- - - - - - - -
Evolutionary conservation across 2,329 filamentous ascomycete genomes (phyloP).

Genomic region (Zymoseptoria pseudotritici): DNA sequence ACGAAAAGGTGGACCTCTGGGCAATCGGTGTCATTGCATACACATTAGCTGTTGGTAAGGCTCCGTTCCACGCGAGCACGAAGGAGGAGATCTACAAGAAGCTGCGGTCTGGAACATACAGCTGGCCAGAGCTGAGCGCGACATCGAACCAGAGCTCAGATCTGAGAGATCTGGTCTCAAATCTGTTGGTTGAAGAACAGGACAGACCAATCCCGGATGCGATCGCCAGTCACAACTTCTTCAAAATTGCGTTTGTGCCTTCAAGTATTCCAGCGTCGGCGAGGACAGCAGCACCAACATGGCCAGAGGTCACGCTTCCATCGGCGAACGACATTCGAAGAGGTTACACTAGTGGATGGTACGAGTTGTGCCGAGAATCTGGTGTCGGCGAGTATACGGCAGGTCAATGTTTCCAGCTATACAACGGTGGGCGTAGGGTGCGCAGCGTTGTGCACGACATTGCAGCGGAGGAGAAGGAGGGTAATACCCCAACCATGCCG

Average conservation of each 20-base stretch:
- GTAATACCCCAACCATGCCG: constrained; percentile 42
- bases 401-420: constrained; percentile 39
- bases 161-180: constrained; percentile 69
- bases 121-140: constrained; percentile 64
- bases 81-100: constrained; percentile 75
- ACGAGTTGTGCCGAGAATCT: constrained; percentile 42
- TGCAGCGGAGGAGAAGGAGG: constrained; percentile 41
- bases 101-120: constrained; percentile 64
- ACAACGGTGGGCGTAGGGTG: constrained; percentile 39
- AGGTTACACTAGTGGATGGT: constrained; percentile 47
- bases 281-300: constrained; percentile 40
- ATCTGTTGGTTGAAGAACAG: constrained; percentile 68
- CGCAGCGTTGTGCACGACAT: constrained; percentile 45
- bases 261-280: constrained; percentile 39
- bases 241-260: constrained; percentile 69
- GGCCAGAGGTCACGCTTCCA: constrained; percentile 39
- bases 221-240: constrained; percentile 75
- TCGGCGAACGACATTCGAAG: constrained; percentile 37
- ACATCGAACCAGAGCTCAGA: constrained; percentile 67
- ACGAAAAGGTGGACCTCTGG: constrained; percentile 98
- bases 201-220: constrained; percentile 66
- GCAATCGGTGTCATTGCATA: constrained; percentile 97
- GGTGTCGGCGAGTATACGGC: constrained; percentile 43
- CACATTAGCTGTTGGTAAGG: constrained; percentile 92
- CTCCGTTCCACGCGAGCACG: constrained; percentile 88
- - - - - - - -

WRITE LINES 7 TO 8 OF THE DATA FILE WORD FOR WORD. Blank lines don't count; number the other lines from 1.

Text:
- bases 121-140: constrained; percentile 64
- bases 81-100: constrained; percentile 75